walking from the back of the church, held the packed audience
spellbound. Two weeks before that we had another superb
performance by the eminent composer/jazz pianist/supreme/baroque
harpsichordist (!) David Gordon (so well known to JASG audiences) and
his trio, when our minds were exercised delightfully following not only
his wonderful melodic line, but also in unravelling the Bach fugue-like
meanderings of his astonishing improvisations on tunes we thought we
knew well, in this case, from Latin America.
As I write this I relish the thought of the excitement and
stimulation musically I know we can expect tomorrow night (Saturday
18th November) when the internationally famous guitar duo of Pete
Oxley and Nicholas Meier will present their “Guitar Project” with their
plethora of different guitar instruments (accompanied by their brilliant
quartet), and have us concentrating hard (but delightfully) on an
exciting musical journey. Musical food for thought (accompanied of
course, as ever, by delicious wines supplied by our long-time and loyal
chief sponsor, The Old Parsonage Hotel, next door). Everything to
satisfy the most erudite egg-heads in the audience. That’s not to say
there are not more relaxing lyrical quiet moments in these
distinguished musicians’ performances - witness the absolutely spell-
binding playing, accompanied softly by piano accompaniment (on our
splendid new Grotrian Steinweg grand piano), of Paganini reincarnation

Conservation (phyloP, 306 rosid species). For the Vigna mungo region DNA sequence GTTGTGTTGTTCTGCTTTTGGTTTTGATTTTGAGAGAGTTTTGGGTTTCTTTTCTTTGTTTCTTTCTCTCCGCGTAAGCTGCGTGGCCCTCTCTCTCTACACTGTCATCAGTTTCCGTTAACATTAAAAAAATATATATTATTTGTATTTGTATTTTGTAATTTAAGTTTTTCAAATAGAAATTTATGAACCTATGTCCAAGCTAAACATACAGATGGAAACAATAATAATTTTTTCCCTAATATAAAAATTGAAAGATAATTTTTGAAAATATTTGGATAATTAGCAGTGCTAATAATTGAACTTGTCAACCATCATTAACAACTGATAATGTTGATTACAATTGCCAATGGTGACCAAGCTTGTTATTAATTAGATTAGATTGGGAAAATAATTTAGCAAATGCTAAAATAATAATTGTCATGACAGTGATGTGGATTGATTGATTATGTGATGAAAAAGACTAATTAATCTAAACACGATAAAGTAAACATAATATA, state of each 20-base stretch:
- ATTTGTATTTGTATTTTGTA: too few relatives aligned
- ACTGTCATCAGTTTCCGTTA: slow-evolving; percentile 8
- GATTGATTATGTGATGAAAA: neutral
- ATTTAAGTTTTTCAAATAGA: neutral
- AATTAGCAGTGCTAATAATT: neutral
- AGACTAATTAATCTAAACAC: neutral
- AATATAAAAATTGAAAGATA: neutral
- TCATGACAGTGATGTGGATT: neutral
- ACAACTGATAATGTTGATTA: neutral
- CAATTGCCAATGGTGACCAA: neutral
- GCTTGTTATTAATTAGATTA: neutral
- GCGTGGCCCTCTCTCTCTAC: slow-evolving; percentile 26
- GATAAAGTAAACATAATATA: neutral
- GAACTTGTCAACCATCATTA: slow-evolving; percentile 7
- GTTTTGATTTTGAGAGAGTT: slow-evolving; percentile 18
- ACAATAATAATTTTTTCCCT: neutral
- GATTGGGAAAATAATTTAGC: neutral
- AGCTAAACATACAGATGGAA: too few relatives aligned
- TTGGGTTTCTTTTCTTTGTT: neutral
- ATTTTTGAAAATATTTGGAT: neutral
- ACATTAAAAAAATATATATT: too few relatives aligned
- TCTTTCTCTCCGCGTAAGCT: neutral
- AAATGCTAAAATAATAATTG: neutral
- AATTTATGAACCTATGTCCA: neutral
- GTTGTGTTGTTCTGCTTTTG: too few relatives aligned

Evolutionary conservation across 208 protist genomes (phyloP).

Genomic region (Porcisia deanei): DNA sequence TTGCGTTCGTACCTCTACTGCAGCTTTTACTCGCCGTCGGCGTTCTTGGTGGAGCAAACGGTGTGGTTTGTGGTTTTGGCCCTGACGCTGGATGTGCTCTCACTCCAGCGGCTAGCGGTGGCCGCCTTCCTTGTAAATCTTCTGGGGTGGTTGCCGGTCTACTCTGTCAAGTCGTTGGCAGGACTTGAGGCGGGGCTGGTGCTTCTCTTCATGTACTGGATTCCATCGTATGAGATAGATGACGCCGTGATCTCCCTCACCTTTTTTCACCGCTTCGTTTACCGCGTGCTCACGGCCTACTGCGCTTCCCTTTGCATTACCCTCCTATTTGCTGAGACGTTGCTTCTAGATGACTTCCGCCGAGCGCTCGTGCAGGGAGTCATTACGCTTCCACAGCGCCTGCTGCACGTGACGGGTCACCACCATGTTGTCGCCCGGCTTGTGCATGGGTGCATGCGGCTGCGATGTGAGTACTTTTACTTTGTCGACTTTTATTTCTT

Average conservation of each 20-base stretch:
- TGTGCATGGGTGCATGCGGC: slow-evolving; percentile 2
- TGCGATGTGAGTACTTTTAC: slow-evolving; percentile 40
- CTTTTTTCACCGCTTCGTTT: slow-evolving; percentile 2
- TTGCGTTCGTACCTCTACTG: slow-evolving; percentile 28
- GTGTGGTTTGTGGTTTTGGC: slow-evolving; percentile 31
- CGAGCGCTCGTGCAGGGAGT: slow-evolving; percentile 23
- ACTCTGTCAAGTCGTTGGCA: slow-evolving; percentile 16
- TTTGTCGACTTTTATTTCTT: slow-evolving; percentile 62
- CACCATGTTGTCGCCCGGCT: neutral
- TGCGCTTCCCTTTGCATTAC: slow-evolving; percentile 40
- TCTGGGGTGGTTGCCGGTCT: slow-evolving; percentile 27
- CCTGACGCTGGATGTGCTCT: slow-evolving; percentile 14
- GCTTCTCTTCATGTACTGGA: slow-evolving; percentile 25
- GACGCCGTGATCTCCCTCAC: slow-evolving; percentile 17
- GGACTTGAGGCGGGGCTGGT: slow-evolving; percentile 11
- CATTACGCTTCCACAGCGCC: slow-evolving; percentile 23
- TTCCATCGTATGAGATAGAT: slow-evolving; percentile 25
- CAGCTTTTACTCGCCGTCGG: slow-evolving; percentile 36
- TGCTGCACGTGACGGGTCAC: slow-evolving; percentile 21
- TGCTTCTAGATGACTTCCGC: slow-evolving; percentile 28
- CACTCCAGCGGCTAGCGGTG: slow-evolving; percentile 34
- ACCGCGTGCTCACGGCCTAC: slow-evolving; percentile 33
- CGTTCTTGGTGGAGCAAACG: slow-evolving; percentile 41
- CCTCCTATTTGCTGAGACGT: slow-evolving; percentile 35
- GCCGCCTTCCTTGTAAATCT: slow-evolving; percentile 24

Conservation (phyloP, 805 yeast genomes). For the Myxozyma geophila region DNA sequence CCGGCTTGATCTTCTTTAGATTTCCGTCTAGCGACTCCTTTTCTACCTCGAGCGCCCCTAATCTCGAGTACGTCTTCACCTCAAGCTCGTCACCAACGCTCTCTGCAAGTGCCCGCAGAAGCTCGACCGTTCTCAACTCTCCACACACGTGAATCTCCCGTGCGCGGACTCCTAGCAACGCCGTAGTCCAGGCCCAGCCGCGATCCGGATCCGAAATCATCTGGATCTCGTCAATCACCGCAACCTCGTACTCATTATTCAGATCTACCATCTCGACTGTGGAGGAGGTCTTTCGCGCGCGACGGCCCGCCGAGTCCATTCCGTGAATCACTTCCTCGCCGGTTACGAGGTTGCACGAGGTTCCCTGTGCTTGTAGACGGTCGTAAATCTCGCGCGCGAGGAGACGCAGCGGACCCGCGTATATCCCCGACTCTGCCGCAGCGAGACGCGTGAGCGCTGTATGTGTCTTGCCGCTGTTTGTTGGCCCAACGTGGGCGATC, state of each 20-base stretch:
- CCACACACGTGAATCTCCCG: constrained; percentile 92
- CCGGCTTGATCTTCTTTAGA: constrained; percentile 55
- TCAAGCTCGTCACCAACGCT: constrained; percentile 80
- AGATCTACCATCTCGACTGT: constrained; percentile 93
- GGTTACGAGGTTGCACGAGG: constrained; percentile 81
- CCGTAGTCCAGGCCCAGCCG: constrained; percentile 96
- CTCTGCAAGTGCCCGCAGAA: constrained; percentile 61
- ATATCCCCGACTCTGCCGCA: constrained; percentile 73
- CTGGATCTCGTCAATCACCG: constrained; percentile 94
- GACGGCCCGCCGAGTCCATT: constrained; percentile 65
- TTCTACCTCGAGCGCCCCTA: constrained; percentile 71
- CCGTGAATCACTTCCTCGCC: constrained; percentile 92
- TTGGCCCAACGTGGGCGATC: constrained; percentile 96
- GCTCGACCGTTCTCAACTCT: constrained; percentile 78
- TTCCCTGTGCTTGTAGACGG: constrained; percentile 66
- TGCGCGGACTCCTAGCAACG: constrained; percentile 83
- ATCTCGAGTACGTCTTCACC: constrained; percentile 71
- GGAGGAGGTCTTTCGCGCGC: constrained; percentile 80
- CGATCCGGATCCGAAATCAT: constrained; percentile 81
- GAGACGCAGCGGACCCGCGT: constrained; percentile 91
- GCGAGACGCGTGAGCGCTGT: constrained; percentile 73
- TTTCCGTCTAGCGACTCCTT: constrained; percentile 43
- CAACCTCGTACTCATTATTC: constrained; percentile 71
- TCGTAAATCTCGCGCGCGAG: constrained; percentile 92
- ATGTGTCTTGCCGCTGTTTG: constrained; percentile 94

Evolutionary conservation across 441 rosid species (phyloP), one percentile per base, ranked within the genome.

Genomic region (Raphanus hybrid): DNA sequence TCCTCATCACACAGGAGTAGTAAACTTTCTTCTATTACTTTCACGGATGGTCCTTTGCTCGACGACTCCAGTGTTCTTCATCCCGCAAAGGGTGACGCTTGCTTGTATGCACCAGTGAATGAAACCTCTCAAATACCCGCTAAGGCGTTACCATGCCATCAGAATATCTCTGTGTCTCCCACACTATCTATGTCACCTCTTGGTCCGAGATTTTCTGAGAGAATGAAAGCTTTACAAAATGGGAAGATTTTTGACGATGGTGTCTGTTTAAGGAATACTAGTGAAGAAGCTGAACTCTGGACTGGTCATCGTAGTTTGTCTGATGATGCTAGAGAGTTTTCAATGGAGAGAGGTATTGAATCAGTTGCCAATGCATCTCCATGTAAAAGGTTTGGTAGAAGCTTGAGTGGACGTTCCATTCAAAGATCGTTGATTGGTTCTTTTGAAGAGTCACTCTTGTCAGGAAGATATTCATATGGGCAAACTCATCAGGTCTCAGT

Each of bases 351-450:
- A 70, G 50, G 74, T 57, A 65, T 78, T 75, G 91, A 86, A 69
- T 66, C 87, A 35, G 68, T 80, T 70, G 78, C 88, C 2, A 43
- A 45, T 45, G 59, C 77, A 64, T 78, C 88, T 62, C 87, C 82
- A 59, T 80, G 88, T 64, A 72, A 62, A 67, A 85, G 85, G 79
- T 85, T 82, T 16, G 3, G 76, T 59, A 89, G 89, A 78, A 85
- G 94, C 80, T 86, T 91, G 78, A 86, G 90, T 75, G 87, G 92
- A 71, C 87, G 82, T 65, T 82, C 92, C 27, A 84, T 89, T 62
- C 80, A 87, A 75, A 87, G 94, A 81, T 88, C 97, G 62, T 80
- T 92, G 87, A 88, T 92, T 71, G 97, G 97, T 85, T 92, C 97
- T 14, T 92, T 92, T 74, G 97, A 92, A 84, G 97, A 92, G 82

violinist Ben Holder of the beautiful Star Dust Melody at his packed out
concert on October 28th, another utterly hushed moment.
I don’t want to frighten anybody into thinking our jazz is too
mentally demanding, and indeed we are letting our festive hair down
on December 9th, the final concert in our most successful, fund raising
(for war Child, save the Children, Project 900) series yet, when we
welcome again ‘Brickwork Lizards’ with their wonderful exotic mix of
Arabian/Turkish/Balkan /gypsy ‘jazz’ if you can call it that - employing
intriguing Arabian ouds, and Eastern vocalising.
Finally, so successful have the jazz concerts been (“this highly
acclaimed series” (Oxford Times), and “I rely on these wonderful Jazz at
St Giles’ concerts to get me through the winter...” (Elderly, enthusiastic
audience member), that we have decided to sprinkle the odd jazz
concert or two in our usually classical only Music at St Giles’
Spring/Summer series. “DON’T LIKE JAZZ”???? - YOU DON’T KNOW

O NE of the most important civic events in which St Giles’ takes a
visible part is the open-air Remembrance Day service, which took
place this year on Sunday 12th November. As usual, the St Giles’ bells
were rung half-muffled before the service, and although only four
ringers were available from St Giles’, all eight bells were rung for the
half-hour before the service, with the help of additional ringers who
had agreed to come on to ring at St Giles’ on this occasion after having
already rung elsewhere - two each from Marston and the Cathedral,
and one each from Headington and Cowley.
This illustrates the importance of the links which the St Giles’
band have with the bands of ringers at other neighbouring towers. The
AGM of the Oxford City Branch of the Oxford Diocesan Guild took place
at Wolvercote on Saturday 18th November, with two St Giles’ members
present. Membership certificates were available for presentation for
three from St Giles’ who had been elected as members at the previous